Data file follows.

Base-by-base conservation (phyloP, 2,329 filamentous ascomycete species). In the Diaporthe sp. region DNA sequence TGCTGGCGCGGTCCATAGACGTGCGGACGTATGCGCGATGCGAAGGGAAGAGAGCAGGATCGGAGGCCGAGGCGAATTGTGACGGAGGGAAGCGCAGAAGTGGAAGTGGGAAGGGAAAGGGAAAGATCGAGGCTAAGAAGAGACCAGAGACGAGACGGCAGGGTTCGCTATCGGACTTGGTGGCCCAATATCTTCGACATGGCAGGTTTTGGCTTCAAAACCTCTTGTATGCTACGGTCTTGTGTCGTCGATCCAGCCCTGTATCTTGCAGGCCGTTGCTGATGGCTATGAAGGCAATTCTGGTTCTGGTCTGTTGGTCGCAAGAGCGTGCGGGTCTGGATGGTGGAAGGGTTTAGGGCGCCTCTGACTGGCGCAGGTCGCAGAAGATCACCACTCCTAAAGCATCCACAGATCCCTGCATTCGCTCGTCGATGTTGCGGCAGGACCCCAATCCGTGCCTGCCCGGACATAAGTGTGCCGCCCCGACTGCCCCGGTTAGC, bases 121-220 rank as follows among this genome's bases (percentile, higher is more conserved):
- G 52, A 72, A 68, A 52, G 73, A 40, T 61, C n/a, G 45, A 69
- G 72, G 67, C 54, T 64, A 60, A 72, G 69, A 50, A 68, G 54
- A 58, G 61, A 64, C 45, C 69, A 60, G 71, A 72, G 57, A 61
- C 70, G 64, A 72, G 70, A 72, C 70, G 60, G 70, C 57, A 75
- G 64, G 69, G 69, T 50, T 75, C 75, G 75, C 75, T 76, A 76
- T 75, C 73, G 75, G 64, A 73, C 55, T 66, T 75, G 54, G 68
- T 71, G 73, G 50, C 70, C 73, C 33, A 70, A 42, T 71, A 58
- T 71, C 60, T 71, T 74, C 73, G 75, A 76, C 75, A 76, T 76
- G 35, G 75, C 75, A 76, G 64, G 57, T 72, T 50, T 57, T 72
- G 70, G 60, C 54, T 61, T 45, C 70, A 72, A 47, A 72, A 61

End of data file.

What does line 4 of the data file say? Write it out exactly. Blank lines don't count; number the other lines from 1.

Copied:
- A 58, G 61, A 64, C 45, C 69, A 60, G 71, A 72, G 57, A 61